A handful of Netflix Inc. (Nasdaq: NFLX) subscribers have asked a federal appeals court to overturn a $27.2 million class-action settlement that they say unfairly gives plaintiffs' lawyers over $8 million in fees for bringing suit over the marketing agreement the movie service company entered into with Wal-Mart Stores Inc. (NYSE: WMT).
The settlement calls for members of the class to receive a pro-rata share of the $27 million settlement amount. That is after attorneys' fees are paid.
Since the settlement's approval in a California federal court, a handful of objectors have appealed to the U.S. Court of Appeal for the Ninth Circuit, based in San Francisco. Among appellants is Theodore Frank, a nationally noted litigation expert and founder of the Washington-based Center for Class Action Fairness.
In an interview with FierceOnlineVideo, he said the terms of the settlement are not in the best interest of the class, as required by federal law.
"The settlement is so patently one that benefits the attorneys without really giving anything to the class members," Frank said, noting the agreenment calls for the payment of attorneys fees in excess of the Ninth Circuit's 25 percent benchmark.
Moreover, he said, the settlement is inadequate.
"There are so many class members that if every class member had filed for a claim, they would have gotten less than a dollar each," Frank said. The settlement "benefits class counsel at the expense of its clients," he said.
In settling the case, Bentonville, Ark.-headquartered Wal-Mart sought to resolve antitrust claims that the retail behemoth acted with Netflix to corner the market for online DVD sales and rentals.
Although Wal-Mart has sought to settle the lawsuit, Los Gatos, Calif.-based Netflix refused to do so, arguing the class action complaint is baseless. The company won its case in 2011.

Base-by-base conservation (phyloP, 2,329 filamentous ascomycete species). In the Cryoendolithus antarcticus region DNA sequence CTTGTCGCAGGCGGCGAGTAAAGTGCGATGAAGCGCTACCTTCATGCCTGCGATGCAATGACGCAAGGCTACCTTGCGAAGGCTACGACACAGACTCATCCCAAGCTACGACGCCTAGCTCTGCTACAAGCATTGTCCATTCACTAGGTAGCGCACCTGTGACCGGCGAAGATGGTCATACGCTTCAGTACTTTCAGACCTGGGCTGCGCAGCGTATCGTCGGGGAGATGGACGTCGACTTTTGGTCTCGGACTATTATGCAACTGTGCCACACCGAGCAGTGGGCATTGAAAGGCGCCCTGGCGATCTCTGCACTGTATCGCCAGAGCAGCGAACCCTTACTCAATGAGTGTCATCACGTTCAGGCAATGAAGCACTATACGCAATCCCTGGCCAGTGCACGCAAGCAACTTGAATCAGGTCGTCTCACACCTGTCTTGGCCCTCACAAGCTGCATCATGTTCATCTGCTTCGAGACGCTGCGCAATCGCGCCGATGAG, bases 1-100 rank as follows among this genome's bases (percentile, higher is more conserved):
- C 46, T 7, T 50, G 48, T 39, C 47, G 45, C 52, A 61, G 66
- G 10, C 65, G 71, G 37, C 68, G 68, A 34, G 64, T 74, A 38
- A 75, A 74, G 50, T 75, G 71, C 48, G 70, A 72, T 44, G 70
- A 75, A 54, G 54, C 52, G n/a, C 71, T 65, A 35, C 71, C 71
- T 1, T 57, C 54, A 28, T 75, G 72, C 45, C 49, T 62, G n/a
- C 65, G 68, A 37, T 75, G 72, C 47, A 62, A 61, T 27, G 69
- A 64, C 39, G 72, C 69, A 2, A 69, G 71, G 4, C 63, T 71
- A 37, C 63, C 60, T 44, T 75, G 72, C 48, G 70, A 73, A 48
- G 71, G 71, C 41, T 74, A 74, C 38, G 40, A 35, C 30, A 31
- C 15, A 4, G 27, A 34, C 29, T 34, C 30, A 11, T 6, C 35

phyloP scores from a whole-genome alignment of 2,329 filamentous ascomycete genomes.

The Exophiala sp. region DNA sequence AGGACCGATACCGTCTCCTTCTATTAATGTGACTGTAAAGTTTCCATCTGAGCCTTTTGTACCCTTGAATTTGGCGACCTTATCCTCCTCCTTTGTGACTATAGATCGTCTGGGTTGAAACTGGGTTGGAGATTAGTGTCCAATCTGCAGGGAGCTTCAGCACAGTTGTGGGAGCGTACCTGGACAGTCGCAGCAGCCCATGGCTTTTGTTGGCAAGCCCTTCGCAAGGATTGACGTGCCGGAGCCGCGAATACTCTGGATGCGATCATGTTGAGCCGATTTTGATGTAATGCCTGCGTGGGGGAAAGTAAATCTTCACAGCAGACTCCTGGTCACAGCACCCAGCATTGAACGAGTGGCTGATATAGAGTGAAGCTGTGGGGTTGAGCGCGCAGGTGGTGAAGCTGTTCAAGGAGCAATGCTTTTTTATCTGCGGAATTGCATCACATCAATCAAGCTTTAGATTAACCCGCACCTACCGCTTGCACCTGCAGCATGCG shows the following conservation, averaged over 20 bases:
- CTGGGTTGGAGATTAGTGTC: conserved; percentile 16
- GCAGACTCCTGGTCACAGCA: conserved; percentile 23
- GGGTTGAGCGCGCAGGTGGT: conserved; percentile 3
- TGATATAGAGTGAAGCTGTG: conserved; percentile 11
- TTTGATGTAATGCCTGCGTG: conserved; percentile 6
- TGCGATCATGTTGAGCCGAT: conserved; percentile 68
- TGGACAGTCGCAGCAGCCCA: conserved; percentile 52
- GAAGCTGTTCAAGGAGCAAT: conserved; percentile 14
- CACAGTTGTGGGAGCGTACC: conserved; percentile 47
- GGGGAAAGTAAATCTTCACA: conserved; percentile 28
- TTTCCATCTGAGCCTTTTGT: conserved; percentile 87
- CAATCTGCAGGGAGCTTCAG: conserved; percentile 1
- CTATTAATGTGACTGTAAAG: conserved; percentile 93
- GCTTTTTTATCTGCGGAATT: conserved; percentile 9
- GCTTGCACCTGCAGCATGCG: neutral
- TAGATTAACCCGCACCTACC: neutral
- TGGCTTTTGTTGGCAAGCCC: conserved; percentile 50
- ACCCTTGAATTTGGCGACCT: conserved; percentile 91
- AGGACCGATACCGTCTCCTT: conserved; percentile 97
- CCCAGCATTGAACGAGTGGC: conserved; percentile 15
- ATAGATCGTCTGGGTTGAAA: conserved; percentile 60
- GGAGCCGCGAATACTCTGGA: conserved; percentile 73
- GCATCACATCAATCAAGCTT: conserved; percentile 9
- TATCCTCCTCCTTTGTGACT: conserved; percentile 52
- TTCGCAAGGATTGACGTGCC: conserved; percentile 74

The class-action lawsuit, first filed in January 2009, alleged that Wal-Mart and Netflix entered into an illegal marketing agreement in which Wal-Mart exited the online video rental market and Netflix discontinued sales of new DVDs. Plaintiffs argued that the cross-promotion agreement was anticompetitive and caused Netflix subscribers to face increased prices for online DVD rentals.
Judge Phyllis Hamilton of the U.S. District Court for the Northern District of California approved Wal-Mart's settlement March 29, less than two weeks after holding a fairness hearing at which time the judge considered objections by dozens of class members, including Frank.
Under the agreement, settlement payments would be made in cash to class members who spend the 44 cents to mail a claim or in the form of gift cards for claims filed online.
Since Wal-Mart gift cards would be issued, this is a so-called coupon settlement for which there are special provisions under the federal Class Action Fairness Act of 2005 (CAFA; Pub.L. 109-2), Frank said.
Signed into law in 2005 by President George W. Bush, CAFA requires that attorneys' fees be based on the value of settlement coupons distributed to class members. Therefore, Frank argued, the district court erred by "prematurely" approving an order awarding plaintiffs' legal fees.
"Children may be forgiven for wanting their dessert before eating their vegetables, but class counsel's behavior in determining its own fee in the absence of an open and transparent determination of what the class will receive is more troubling," Frank wrote in his objection to the then-proposed settlement.
What's more, Frank told FierceOnlineVideo, the Ninth Circuit has a benchmark for the payment of attorneys' fees: 25 percent of what the class receives, based on the redemption rate of the coupons.
Frank said parties in the case--including class counsel and attorneys for Wal-Mart--argued before the district court that CAFA did not apply to the litigation because settlement funds would be dispursed via gift-card credit, not in the form of coupons.
"They were calling coupons 'gift cards' even though they're economically indistinguishable from a coupon," Frank said. "The vast majority of courts don't fall for that; but, for whatever reason, this one did."
Eligible for the Wal-Mart settlement class were individuals and entities that paid Netflix subscription fees anytime May 19, 2005 to Sept. 2, 2011.
Lead class counsel in the case was Robert Abrams and Gregory Baker, both partner at Baker Hostetler LLP in Washington. Represeting Wal-Mart was Lawrence DiNardo and Paula Render, of Jones Day in Chicago. Netflix was represented by the New York firm of Wilson Sonsini Goodrich & Rosati.
The district court case is: In Re Online DVD Rental Antitrust Litigation, No. 4:09-md-2029 PJH, N.D. Cal. (Oakland). Frank's appeal is 9th Cir. No. 12-15705 (San Francisco).